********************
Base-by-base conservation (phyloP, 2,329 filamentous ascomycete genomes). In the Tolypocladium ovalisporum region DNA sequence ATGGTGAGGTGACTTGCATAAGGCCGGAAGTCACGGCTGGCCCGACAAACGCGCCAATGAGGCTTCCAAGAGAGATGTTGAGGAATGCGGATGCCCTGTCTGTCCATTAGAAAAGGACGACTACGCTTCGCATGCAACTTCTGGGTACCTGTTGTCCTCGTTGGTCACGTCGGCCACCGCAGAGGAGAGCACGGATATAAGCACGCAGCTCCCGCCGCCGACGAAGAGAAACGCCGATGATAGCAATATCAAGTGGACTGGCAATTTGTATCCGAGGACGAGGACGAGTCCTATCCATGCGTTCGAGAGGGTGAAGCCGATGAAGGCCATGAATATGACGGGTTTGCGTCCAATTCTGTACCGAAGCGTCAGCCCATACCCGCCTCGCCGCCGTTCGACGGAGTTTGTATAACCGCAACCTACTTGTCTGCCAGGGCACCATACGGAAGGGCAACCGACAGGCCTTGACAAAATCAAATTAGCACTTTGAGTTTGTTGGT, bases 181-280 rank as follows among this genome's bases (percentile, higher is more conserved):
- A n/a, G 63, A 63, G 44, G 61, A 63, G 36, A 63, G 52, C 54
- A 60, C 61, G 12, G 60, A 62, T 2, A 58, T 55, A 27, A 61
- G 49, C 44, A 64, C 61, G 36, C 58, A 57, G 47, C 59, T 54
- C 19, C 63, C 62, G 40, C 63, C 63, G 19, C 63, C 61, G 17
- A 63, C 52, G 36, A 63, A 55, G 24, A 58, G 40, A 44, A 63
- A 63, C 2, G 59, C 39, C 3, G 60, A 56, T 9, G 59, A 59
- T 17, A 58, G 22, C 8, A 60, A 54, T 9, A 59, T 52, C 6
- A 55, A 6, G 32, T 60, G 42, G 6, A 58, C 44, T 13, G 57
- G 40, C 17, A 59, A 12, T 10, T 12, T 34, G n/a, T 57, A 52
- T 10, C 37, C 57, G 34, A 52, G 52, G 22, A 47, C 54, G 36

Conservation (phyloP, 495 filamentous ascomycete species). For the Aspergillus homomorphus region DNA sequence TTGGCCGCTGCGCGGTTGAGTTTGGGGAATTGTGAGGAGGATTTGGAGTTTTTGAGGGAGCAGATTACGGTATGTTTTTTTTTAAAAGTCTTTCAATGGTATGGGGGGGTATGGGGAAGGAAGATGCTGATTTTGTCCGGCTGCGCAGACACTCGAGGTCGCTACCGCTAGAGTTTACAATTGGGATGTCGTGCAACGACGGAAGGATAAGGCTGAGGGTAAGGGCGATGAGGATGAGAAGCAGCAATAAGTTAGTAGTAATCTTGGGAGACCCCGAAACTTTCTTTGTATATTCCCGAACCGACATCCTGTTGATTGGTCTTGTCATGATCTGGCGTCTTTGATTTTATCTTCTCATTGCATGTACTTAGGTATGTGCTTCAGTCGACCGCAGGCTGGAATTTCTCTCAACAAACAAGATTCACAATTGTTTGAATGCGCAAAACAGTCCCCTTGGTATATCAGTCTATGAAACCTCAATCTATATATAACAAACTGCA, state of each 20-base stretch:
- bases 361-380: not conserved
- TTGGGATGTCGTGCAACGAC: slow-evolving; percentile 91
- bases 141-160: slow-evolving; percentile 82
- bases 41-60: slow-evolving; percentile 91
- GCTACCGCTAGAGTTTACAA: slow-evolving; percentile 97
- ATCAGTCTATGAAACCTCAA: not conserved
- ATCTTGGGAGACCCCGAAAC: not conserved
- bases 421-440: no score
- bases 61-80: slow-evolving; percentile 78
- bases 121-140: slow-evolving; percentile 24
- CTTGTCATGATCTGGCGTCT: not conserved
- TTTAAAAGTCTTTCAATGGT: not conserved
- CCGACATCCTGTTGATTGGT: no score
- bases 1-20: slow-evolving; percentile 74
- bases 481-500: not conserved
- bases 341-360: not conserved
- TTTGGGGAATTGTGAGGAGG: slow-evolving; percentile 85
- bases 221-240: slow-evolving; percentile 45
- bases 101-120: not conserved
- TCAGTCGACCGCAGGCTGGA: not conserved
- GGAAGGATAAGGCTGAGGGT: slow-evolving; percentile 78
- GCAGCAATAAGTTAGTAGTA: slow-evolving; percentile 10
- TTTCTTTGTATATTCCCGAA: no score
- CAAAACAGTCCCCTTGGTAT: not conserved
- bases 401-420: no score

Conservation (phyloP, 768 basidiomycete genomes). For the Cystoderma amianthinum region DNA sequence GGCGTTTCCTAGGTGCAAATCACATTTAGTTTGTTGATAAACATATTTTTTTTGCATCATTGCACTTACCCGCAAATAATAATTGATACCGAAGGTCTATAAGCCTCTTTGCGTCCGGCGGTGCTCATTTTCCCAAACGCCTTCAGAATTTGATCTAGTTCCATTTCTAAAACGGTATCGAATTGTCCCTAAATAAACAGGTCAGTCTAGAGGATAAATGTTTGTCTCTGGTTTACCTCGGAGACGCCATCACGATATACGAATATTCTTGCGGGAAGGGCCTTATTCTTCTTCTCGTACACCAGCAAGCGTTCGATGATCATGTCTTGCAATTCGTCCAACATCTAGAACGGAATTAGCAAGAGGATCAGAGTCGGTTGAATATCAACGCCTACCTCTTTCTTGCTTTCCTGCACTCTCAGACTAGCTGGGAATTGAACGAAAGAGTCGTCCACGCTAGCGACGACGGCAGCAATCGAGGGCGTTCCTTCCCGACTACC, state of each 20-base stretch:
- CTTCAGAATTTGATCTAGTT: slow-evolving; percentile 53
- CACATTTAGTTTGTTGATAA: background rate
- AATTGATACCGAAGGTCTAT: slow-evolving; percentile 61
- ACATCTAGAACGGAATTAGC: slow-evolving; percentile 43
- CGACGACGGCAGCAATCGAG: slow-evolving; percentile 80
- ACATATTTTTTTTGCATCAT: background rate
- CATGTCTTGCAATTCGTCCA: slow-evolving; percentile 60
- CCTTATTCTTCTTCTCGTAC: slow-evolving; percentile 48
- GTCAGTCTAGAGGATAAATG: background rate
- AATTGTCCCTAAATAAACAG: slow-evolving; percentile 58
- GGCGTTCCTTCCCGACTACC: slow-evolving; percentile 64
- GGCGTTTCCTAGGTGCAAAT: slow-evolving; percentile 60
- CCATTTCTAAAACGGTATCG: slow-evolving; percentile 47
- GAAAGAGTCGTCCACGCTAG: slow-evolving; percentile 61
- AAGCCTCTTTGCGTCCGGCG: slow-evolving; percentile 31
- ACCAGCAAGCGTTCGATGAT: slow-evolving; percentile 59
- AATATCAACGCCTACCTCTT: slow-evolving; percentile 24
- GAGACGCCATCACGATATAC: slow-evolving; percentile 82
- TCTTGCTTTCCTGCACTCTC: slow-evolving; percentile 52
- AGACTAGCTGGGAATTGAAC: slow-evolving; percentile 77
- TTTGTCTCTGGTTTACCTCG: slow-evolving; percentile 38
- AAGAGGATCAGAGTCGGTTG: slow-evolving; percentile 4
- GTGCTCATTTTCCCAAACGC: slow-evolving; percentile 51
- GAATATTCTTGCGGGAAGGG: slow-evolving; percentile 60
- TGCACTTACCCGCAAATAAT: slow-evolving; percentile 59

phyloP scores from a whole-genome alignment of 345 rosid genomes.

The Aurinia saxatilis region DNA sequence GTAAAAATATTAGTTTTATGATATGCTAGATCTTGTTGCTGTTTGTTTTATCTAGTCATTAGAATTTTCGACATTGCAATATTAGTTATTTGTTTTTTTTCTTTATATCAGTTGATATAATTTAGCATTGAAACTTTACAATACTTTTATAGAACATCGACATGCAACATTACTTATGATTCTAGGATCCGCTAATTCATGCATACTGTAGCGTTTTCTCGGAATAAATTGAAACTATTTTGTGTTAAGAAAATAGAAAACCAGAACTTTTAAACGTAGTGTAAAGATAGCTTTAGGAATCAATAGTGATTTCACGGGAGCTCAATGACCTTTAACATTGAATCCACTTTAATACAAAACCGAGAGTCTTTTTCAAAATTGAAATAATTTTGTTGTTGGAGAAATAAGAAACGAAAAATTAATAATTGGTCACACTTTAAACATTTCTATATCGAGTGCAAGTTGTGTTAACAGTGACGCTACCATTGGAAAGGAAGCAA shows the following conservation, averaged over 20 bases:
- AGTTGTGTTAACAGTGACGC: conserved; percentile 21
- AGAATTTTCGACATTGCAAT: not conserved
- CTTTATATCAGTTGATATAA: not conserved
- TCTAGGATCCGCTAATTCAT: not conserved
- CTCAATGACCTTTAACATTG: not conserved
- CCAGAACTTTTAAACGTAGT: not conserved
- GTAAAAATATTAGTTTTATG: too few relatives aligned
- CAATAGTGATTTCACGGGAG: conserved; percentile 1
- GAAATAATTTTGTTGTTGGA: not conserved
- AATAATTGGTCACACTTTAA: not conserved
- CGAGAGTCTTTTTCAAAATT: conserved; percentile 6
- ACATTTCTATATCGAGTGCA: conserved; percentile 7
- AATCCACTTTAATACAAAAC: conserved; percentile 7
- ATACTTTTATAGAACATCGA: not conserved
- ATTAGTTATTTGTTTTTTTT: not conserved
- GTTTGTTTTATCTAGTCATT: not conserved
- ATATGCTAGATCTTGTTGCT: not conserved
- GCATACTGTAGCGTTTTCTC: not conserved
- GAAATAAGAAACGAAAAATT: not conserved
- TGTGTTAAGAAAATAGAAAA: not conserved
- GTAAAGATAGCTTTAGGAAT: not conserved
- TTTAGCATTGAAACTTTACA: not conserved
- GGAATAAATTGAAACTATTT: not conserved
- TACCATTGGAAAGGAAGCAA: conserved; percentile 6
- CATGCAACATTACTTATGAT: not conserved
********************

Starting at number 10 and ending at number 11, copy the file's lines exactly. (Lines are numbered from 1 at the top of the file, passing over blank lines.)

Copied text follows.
- G 40, C 17, A 59, A 12, T 10, T 12, T 34, G n/a, T 57, A 52
- T 10, C 37, C 57, G 34, A 52, G 52, G 22, A 47, C 54, G 36